National Weather Service United States Department of Commerce

Additional Heavy Rain in the Southwest into Sodden Texas, Spreading East This Week

An upper trough tapping into tropical moisture will continue producing locally heavy rain from the Southwest and Four Corners into Texas. Willa remnants deepen across Texas on Wednesday forming into a coastal low that is forecast to move slowly eastward into the Florida Panhandle later this week. Meanwhile, a system in the Northeast may produce several inches of snow across portions of Maine. Read More >

Overview
A severe weather event unfolded across the Four State Region on May 14th-15th, 2008. Straight-line winds, a tornado, and flooding occurred. A significant straight-line wind event with wind speeds of 90 to 100 mph, and an EF1 tornado with winds of 95 to 105 mph occurred in Winnsboro, TX, in Wood and Franklin Counties between 12:50am and 1:00am CDT on Thursday, May 15th.

TOTAL TORNADO COUNT = 1

EF1 = 1
 
TOR. # START POINT END
POINT
RATING PEAK WIND START TIME END TIME LENGTH/
WIDTH
FATALITIES/
INJURIES
REMARKS
MAY 15, 2008
#1  NW of Winnsboro, Wood County, TX Franklin County, TX EF1 95-105 mph 12:50am CDT 1:00am CDT 3 miles/
100 yards
None This tornado began on the northwest side of Winnsboro along Hwy 11 and tracked eastward crossing Greenwood Street where a mobile home sustained minor damage. The tornado continued eastward crossing Hwy 27 where several large trees were snapped and uprooted. The tornado headed eastward crossing FM 1448 snapping and uprooted a few trees before lifting.

This appears to have been a book-end tornado that formed on the northern edge of the straight-line winds that moved through the town of Winnsboro.
  Winnsboro, Wood County, TX Near Winnsboro, Franklin County, TX Straight-line winds 90-100 mph 12:50am CDT 1:00am CDT n/a None Widespread straight-line wind damage was found as numerous homes were damaged through Winnsboro and the surrounding area from falling trees. Some of them were severely damaged. As a result of the trees downed, water lines into the area were broken and power outages were widespread. Numerous cars were also severely damaged in Winnsboro due to falling trees. Several cattle were killed west of Winnsboro near the Hopkins and Wood County line at some dairy farrms due to falling trees, and several cattle were reported as missing.

A significant number of trees were also downed in Hopkins County along County Roads 2408, 2403, and 2407 just north of the Wood and Hopkins County line. East of Winnsboro, numerous trees were downed in Wood County along Hwy 11 and FM 852 including the town of Perryville where trees were downed around the fire station and around several homes.

Widespread flooding was reported throughout Shreveport and Bossier City. Numerous cars, businesses, and homes had taken on water throughout the day. Interstate 20 was shut down for a short period in west Shreveport due to high water.

The Automatic Surface Observing Station at Shreveport Regional Airport recorded 10.73 inches of rainfall from 6pm on May 13th through 1pm on May 14th becoming the second highest 24-hour rainfall total since 1873. 12.44 inches of rainfall in July 1933 was the record.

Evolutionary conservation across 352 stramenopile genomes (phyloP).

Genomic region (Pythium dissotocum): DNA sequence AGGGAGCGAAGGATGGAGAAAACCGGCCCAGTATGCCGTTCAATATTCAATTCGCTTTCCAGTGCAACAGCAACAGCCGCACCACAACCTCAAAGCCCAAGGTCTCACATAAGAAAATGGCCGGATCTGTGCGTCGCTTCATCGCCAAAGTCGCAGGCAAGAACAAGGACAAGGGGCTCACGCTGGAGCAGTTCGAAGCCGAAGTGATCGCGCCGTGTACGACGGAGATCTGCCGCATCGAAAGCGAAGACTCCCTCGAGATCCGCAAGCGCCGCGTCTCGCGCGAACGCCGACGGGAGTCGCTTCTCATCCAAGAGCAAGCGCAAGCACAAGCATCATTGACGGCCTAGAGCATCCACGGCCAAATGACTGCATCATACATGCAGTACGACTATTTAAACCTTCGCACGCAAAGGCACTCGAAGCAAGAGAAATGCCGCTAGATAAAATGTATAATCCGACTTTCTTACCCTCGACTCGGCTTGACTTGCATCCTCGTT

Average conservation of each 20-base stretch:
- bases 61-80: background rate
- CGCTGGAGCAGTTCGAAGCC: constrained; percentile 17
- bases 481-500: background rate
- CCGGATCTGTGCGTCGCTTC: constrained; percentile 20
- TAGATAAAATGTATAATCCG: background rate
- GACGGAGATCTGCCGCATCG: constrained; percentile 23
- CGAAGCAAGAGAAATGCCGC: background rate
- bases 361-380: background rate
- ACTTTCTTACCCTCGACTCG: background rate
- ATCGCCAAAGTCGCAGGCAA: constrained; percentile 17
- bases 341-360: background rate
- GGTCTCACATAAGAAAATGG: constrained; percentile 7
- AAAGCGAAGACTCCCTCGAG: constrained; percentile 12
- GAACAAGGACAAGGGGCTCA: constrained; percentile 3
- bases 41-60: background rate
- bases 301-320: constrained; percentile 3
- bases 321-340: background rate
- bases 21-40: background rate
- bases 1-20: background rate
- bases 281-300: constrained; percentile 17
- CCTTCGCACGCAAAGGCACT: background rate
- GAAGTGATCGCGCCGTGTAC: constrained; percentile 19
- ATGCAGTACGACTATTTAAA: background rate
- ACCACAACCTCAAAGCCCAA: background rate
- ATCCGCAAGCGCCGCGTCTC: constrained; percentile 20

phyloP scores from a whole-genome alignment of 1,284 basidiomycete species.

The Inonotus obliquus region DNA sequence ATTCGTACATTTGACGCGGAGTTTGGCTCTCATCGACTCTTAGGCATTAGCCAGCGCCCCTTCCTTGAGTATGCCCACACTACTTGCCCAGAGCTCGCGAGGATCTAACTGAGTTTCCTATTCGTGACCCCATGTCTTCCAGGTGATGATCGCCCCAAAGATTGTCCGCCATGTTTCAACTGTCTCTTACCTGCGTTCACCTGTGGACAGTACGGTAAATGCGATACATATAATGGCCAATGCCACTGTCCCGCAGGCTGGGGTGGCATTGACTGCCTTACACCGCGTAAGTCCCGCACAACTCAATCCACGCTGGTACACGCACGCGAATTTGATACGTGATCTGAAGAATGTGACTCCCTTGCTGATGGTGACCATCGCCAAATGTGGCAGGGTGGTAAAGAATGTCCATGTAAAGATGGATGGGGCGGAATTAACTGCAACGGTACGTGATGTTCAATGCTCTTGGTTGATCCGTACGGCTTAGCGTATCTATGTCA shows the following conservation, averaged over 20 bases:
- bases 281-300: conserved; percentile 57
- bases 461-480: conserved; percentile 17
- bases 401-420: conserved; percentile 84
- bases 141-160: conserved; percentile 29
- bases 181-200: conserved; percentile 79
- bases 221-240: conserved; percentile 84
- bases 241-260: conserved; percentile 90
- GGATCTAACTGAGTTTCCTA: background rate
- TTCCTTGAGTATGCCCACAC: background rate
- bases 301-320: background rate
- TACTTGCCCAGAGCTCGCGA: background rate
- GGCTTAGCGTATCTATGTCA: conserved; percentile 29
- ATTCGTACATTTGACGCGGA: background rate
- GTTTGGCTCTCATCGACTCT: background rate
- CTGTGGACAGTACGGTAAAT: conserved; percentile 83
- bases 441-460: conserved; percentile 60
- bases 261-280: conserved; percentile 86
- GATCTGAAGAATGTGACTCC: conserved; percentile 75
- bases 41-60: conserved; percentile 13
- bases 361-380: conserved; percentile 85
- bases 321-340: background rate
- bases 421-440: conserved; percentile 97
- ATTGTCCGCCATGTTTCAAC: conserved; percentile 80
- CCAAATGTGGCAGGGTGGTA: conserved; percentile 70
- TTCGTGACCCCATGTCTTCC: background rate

Some of the impacts included:

  • Numerous homes in the Shreveport-Bossier City area were flooded requiring high water rescues by boats in many subdivisions (numbers unknown).
  • Hundreds of cars (total count unknown) were/are flooded and abandoned on roadways/medians throughout the city making travel more difficult.
  • Numerous roads were closed throughout the city including two locations on Interstate 20.
  • LSU Medical Center reported five feet of water in their basement, which required pumps. Total damage unknown.
  • Water main breaks occurred in south Shreveport causing water problems in numerous subdivisions, as well as a boil advisory (including some businesses and hospitals).
  • Will-Knight Hospital was closed due to flooding and the water problems. Emergency services were diverted.
  • Caddo Parish schools were closed early due to flooding and water problems.
  • Accidents were reported all over the city due to high water and power outages at intersections.width from one end of the damage swath to the other.
24-Hour rainfall totals ending at 7am on May 14, 2008
24-Hour Rainfall Totals ending at 7am on May 14th, 2008, showing the 6-10 inches that fell across Northwest Louisiana.
 
 
Radar imagery of the tornado near Winnsboro
Radar imagery of the tornado near Winnsboro.
 
Damage to a home in Winnsboro
Damage to a house in Winnsboro in Wood County where a tree had fallen on it.

 

Damage to a home in Winnsboro
The area on Greenwood Street where the tornado went through.
     
Damage to a home in Winnsboro
Another tree cutting into a house on the north side of Winnsboro caused by the straight-line winds.
 
A truck in Winnsboro was damaged by a falling tree
A truck damaged by a falling tree in Winnsboro.
 
Click here to download the survey KMZ file.
This survey data is preliminary and subject to change as more information becomes available.  Road accessibility and inconsistencies between mapping and GPS software may limit the accuracy of the tracks plotted on this map. Line widths are not representative of actual tornado widths.  The information plotted on this map is intended for general reference use only.

For official post-storm information, use 
Storm Data from the National Centers for Environmental Information.
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